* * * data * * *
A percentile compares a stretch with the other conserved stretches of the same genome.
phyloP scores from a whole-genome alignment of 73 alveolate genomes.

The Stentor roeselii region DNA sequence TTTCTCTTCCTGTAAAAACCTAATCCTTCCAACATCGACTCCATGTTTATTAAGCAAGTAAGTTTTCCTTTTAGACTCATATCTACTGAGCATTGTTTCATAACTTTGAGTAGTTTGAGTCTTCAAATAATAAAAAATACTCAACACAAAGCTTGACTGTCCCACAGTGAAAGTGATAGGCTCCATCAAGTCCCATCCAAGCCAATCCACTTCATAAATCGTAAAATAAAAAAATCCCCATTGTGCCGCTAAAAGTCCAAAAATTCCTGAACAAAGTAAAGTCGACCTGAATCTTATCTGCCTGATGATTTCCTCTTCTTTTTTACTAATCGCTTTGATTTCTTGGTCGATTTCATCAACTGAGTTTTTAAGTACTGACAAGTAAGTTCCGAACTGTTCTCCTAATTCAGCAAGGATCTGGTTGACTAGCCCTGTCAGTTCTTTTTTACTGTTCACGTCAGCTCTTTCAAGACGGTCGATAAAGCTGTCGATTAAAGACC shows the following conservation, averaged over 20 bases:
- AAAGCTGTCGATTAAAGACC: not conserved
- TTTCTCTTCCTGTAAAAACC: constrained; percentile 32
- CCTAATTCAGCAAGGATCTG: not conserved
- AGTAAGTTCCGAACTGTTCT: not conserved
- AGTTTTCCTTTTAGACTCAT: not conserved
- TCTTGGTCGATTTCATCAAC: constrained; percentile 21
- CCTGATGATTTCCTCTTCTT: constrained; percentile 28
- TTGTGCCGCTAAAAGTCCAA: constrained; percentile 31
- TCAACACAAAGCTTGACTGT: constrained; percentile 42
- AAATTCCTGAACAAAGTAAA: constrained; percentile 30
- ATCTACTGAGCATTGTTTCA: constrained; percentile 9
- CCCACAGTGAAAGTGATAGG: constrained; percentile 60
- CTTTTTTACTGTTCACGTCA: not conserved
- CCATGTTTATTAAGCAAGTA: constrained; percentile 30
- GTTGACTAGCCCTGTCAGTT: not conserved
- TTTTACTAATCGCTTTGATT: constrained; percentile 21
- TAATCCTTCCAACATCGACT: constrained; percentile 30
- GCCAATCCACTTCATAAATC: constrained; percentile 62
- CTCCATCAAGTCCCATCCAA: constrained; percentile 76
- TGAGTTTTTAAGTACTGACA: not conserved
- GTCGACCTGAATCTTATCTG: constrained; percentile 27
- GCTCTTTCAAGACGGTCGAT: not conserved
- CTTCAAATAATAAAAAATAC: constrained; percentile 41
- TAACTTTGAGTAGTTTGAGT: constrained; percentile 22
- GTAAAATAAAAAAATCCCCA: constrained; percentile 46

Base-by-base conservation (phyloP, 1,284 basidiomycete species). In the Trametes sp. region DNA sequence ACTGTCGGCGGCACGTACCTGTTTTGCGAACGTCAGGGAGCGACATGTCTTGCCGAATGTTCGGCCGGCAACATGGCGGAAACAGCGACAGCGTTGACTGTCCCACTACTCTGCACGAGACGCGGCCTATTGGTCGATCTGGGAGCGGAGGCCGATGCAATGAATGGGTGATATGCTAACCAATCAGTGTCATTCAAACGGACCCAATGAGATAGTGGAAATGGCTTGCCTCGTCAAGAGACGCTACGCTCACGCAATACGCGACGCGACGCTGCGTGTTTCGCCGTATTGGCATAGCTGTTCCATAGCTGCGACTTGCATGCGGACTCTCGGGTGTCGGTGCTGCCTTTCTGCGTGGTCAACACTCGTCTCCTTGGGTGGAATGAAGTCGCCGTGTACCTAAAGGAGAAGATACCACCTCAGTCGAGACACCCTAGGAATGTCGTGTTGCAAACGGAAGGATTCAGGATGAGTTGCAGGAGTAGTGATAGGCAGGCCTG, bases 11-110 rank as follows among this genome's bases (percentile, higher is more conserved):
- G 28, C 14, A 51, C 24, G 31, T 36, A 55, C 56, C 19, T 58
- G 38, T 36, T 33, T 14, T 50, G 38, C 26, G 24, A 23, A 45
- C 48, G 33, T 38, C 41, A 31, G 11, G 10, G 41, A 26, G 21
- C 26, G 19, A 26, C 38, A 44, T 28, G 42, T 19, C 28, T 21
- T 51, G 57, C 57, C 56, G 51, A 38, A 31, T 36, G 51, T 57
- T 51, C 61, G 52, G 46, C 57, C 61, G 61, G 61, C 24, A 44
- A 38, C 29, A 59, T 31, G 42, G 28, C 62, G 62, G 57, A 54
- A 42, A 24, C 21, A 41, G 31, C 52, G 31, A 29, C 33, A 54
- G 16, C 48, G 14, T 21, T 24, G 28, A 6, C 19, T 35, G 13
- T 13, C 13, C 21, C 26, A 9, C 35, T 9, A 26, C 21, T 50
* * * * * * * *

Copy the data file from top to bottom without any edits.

A percentile compares a stretch with the other conserved stretches of the same genome.
phyloP scores from a whole-genome alignment of 73 alveolate genomes.

The Stentor roeselii region DNA sequence TTTCTCTTCCTGTAAAAACCTAATCCTTCCAACATCGACTCCATGTTTATTAAGCAAGTAAGTTTTCCTTTTAGACTCATATCTACTGAGCATTGTTTCATAACTTTGAGTAGTTTGAGTCTTCAAATAATAAAAAATACTCAACACAAAGCTTGACTGTCCCACAGTGAAAGTGATAGGCTCCATCAAGTCCCATCCAAGCCAATCCACTTCATAAATCGTAAAATAAAAAAATCCCCATTGTGCCGCTAAAAGTCCAAAAATTCCTGAACAAAGTAAAGTCGACCTGAATCTTATCTGCCTGATGATTTCCTCTTCTTTTTTACTAATCGCTTTGATTTCTTGGTCGATTTCATCAACTGAGTTTTTAAGTACTGACAAGTAAGTTCCGAACTGTTCTCCTAATTCAGCAAGGATCTGGTTGACTAGCCCTGTCAGTTCTTTTTTACTGTTCACGTCAGCTCTTTCAAGACGGTCGATAAAGCTGTCGATTAAAGACC shows the following conservation, averaged over 20 bases:
- AAAGCTGTCGATTAAAGACC: not conserved
- TTTCTCTTCCTGTAAAAACC: constrained; percentile 32
- CCTAATTCAGCAAGGATCTG: not conserved
- AGTAAGTTCCGAACTGTTCT: not conserved
- AGTTTTCCTTTTAGACTCAT: not conserved
- TCTTGGTCGATTTCATCAAC: constrained; percentile 21
- CCTGATGATTTCCTCTTCTT: constrained; percentile 28
- TTGTGCCGCTAAAAGTCCAA: constrained; percentile 31
- TCAACACAAAGCTTGACTGT: constrained; percentile 42
- AAATTCCTGAACAAAGTAAA: constrained; percentile 30
- ATCTACTGAGCATTGTTTCA: constrained; percentile 9
- CCCACAGTGAAAGTGATAGG: constrained; percentile 60
- CTTTTTTACTGTTCACGTCA: not conserved
- CCATGTTTATTAAGCAAGTA: constrained; percentile 30
- GTTGACTAGCCCTGTCAGTT: not conserved
- TTTTACTAATCGCTTTGATT: constrained; percentile 21
- TAATCCTTCCAACATCGACT: constrained; percentile 30
- GCCAATCCACTTCATAAATC: constrained; percentile 62
- CTCCATCAAGTCCCATCCAA: constrained; percentile 76
- TGAGTTTTTAAGTACTGACA: not conserved
- GTCGACCTGAATCTTATCTG: constrained; percentile 27
- GCTCTTTCAAGACGGTCGAT: not conserved
- CTTCAAATAATAAAAAATAC: constrained; percentile 41
- TAACTTTGAGTAGTTTGAGT: constrained; percentile 22
- GTAAAATAAAAAAATCCCCA: constrained; percentile 46

Base-by-base conservation (phyloP, 1,284 basidiomycete species). In the Trametes sp. region DNA sequence ACTGTCGGCGGCACGTACCTGTTTTGCGAACGTCAGGGAGCGACATGTCTTGCCGAATGTTCGGCCGGCAACATGGCGGAAACAGCGACAGCGTTGACTGTCCCACTACTCTGCACGAGACGCGGCCTATTGGTCGATCTGGGAGCGGAGGCCGATGCAATGAATGGGTGATATGCTAACCAATCAGTGTCATTCAAACGGACCCAATGAGATAGTGGAAATGGCTTGCCTCGTCAAGAGACGCTACGCTCACGCAATACGCGACGCGACGCTGCGTGTTTCGCCGTATTGGCATAGCTGTTCCATAGCTGCGACTTGCATGCGGACTCTCGGGTGTCGGTGCTGCCTTTCTGCGTGGTCAACACTCGTCTCCTTGGGTGGAATGAAGTCGCCGTGTACCTAAAGGAGAAGATACCACCTCAGTCGAGACACCCTAGGAATGTCGTGTTGCAAACGGAAGGATTCAGGATGAGTTGCAGGAGTAGTGATAGGCAGGCCTG, bases 11-110 rank as follows among this genome's bases (percentile, higher is more conserved):
- G 28, C 14, A 51, C 24, G 31, T 36, A 55, C 56, C 19, T 58
- G 38, T 36, T 33, T 14, T 50, G 38, C 26, G 24, A 23, A 45
- C 48, G 33, T 38, C 41, A 31, G 11, G 10, G 41, A 26, G 21
- C 26, G 19, A 26, C 38, A 44, T 28, G 42, T 19, C 28, T 21
- T 51, G 57, C 57, C 56, G 51, A 38, A 31, T 36, G 51, T 57
- T 51, C 61, G 52, G 46, C 57, C 61, G 61, G 61, C 24, A 44
- A 38, C 29, A 59, T 31, G 42, G 28, C 62, G 62, G 57, A 54
- A 42, A 24, C 21, A 41, G 31, C 52, G 31, A 29, C 33, A 54
- G 16, C 48, G 14, T 21, T 24, G 28, A 6, C 19, T 35, G 13
- T 13, C 13, C 21, C 26, A 9, C 35, T 9, A 26, C 21, T 50